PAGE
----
Our experiments indicate that the method is robust to differences in organism size: the SPC images are of plankton in the 0.5–2.0 mm range, while those captured by the IFCB are tens of microns across. The method seems to be robust to the body plan: *Daphnia* and *Oithona* are both zooplankton while *Pyramimonas* is a photosynthetic algae. We believe the approach will yield reasonable reconstructions for a variety of plankton, though domain experts should be consulted when approaching new taxa. Gelatinous organisms will be particularly challenging since much of their bodies are transparent in seawater.

The approach presented here is not limited to plankton. We believe it can be used in population analysis of a wide variety of small, translucent suspended objects. Beyond other organism classes, the method might also be applied to non-biological targets. These may include submerged suspended sediments, airborne aerosols and hydrosols, ice crystals in clouds, and possibly small meteoroids.

## APPENDIX A

We now describe how estimates of $\ell _{n,m}^{{\rm indicative}}(\hat \sigma)$ and $\ell _{n,m}^{{\rm arbitrary}}$ are obtained, for use in Eq. (24).

- • Assume for a moment that the $ n $, $ m $ common line is arbitrary. Then, by definition, all elements in ${{\cal S}_{n,m}}$ are scores of arbitrary triplets. Then, the likelihood of this set of scores being drawn from arbitrary common lines is$$\ell _{n,m}^{{\rm arbitrary}} \equiv {\ell ^{{\rm arbitrary}}}({{\cal S}_{n,m}}) = \prod\limits_{l \notin \{n,m\}} f_{{\rm triplet}}^{{\rm arbitrary}}({s_{n,m,l}}).$$Here, it is assumed that ${s_{n,m,l}},{s_{n,m,l^\prime}}$ are approximately statistically independent $\forall l \ne l^\prime $,
*given*that the common line of $\overline {n,m}$ is arbitrary. - • Assume for a moment that the common line of $\overline {n,m}$ is indicative. Then, $\overline {n,m,l}$ is indicative only if both the common lines of $\overline {n,l}$ and $\overline {m,l}$ are indicative as well. For such an event, the likelihood of the score ${s_{n,m,l}}$ is, thus, ${{{\hat P}}^2}f_{{\rm triplet}}^{{\rm indicative}}({s_{n,m,l}}|\hat \sigma)$.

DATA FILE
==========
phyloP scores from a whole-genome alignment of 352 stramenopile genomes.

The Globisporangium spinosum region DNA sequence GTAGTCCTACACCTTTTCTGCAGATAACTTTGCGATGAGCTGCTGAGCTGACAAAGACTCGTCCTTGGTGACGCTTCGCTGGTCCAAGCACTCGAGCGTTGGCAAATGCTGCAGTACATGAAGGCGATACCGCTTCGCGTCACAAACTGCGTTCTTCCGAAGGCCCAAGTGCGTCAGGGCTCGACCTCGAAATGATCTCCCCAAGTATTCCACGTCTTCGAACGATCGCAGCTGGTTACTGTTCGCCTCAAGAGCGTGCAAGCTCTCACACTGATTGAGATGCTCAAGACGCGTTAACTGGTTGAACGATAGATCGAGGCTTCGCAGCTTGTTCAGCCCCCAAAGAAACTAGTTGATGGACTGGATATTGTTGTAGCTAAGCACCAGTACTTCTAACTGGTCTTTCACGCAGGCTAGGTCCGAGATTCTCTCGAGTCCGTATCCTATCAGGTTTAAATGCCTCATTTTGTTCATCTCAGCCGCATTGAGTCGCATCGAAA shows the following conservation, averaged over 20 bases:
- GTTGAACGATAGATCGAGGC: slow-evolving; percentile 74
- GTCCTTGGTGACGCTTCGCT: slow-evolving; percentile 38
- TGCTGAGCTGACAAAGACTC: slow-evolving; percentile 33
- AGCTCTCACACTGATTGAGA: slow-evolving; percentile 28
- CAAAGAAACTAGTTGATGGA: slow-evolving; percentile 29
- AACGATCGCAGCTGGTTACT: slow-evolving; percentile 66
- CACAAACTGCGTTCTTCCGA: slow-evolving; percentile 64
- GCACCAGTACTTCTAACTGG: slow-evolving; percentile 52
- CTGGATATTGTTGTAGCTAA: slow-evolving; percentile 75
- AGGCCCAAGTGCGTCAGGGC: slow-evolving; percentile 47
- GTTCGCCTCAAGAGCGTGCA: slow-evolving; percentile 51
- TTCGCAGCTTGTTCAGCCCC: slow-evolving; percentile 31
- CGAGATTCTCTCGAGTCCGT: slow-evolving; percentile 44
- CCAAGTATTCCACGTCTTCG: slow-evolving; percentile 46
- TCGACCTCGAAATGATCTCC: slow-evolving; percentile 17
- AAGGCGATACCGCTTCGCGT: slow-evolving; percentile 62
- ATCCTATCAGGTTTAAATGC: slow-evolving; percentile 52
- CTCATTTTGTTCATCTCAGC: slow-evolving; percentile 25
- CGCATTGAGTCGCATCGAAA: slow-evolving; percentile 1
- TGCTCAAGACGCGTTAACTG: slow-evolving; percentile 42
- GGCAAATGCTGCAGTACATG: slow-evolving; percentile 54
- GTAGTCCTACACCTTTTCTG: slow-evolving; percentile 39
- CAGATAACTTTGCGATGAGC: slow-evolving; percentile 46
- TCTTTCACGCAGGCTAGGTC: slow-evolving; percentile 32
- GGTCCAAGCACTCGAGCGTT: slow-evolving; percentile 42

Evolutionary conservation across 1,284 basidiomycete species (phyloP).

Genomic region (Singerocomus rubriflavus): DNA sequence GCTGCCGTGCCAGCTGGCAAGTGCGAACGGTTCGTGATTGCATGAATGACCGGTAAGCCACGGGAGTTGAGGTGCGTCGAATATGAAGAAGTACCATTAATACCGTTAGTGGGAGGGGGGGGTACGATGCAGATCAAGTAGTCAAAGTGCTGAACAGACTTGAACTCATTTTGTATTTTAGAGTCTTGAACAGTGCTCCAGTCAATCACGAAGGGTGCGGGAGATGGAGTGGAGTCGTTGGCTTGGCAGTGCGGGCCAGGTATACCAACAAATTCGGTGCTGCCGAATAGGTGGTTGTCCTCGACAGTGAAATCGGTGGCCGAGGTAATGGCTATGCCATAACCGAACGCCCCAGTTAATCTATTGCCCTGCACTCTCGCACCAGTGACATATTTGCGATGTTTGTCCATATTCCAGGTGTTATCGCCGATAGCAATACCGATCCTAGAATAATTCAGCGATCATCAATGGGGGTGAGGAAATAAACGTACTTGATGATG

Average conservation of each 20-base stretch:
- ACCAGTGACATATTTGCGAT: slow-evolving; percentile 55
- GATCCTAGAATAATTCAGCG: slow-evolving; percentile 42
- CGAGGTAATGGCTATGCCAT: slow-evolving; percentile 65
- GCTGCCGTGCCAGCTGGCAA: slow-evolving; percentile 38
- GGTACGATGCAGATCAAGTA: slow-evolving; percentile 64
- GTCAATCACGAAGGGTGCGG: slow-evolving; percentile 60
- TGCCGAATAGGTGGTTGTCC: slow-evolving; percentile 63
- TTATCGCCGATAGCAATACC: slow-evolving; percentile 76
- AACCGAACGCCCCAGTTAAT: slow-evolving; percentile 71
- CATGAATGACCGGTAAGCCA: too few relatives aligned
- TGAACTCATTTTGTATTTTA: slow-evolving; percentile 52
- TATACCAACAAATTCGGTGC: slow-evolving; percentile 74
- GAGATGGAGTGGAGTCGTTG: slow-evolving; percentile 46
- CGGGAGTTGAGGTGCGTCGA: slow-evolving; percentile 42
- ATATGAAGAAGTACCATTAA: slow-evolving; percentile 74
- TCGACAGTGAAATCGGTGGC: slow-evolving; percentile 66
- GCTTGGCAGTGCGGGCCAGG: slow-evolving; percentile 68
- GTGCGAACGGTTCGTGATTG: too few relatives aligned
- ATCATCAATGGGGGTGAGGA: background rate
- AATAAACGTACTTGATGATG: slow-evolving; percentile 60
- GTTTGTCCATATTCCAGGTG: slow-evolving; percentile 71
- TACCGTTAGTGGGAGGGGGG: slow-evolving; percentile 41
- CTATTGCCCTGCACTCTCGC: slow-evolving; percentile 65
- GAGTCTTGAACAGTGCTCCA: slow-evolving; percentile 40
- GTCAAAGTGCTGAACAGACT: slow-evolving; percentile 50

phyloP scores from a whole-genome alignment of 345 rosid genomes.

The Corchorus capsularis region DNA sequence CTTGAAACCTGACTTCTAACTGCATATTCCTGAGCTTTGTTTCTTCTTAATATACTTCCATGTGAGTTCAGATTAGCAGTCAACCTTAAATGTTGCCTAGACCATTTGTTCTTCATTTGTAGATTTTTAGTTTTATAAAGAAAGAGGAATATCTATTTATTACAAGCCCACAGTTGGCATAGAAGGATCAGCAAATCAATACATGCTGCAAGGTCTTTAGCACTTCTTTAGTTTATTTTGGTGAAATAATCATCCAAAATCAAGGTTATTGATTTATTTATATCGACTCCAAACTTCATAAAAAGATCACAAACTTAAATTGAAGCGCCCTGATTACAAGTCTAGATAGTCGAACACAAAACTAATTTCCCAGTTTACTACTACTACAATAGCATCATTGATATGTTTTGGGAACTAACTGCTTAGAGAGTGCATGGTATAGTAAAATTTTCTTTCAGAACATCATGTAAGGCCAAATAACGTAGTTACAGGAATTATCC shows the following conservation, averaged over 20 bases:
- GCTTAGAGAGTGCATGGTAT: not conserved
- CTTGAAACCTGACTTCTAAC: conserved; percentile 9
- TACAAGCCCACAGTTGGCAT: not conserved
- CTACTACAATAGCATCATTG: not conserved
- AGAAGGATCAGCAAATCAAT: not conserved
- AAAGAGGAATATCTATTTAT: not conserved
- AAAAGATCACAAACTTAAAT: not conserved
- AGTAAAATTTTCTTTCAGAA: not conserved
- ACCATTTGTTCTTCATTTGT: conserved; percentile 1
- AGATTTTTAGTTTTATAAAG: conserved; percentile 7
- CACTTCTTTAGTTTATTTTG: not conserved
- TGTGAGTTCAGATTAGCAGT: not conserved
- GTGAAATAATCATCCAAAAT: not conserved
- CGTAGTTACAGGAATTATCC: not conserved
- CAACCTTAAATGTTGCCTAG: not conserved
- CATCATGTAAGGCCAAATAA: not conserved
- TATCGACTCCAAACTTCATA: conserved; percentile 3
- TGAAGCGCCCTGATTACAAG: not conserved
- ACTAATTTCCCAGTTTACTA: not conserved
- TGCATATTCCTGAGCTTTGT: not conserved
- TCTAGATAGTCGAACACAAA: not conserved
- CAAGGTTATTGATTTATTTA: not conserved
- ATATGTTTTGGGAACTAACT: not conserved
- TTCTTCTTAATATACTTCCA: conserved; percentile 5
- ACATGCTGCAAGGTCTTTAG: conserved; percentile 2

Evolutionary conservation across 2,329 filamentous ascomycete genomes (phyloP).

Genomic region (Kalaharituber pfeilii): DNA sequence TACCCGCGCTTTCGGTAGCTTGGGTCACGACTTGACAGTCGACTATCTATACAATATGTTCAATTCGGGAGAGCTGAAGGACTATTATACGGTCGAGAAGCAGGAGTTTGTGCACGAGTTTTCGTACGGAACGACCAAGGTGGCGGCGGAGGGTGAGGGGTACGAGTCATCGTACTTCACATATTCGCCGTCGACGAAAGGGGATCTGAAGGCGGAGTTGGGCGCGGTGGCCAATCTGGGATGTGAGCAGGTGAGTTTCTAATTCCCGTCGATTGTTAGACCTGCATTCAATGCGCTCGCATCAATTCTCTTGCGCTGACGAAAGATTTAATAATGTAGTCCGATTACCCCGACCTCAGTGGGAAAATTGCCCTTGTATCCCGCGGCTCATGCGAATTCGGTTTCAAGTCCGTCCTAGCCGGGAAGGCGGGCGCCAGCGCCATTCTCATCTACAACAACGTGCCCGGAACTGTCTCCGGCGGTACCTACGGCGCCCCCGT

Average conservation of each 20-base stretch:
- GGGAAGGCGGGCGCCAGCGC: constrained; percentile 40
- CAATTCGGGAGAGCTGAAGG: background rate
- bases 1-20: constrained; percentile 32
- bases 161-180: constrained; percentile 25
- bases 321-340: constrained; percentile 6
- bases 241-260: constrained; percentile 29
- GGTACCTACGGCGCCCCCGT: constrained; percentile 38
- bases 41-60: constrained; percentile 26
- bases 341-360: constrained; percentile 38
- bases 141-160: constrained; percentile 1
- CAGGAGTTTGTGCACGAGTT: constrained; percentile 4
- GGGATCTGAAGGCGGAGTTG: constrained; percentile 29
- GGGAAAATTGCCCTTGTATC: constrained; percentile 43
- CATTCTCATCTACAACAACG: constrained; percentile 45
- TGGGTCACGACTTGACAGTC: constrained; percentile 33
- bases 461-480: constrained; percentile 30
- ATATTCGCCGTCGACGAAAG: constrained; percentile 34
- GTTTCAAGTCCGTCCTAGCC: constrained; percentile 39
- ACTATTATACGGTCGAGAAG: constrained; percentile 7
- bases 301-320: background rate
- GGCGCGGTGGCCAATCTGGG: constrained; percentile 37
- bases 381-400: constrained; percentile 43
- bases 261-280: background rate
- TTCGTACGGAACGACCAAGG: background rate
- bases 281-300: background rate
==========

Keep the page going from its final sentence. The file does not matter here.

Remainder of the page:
The complementing case is that either or both common lines of $\overline {n,l}$ and $\overline {m,l}$ are arbitrary. Then, the triplet $\overline {n,m,l}$ is arbitrary, despite the common line of $\overline {n,m}$ being indicative. In this case, the likelihood of the score ${s_{n,m,l}}$ is, thus, $(1 - {{{\hat P}}^2})f_{{\rm triplet}}^{{\rm arbitrary}}({s_{n,m,l}})$. Consequently, in total, if the common line of $\overline {n,m}$ is indicative, the likelihood of the score ${s_{n,m,l}}$ is ${{{\hat P}}^2}f_{{\rm triplet}}^{{\rm indicative}}({s_{n,m,l}}|\hat \sigma) + (1 - {{{\hat P}}^2})f_{{\rm triplet}}^{{\rm arbitrary}}({s_{n,m,l}})$. Therefore, compounding all scores in ${{\cal S}_{n,m}}$, the likelihood of this set being drawn while the common line of $\overline {n,m}$ is indicative is

## Funding

European Research Council (810370).

## Acknowledgment

We thank Aviad Levis and Tali Treibitz for their advice, and Johanan Erez, Ina Talmon, and Daniel Yagodin for technical support. Yoav Schechner is the Mark and Diane Seiden Chair in Science at the Technion. He is a Landau Fellow—supported by the Taub Foundation. His work was conducted in the Ollendorff Minerva Center. Minvera is funded through the BMBF. This project has received funding from the European Union’s Horizon 2020 research and innovation programme under grant agreement No 810370-ERC-CloudC.

## Disclosures

The authors declare no conflicts of interest.

## Data Availability

Data underlying the results presented in this paper are available in Refs. [4,60].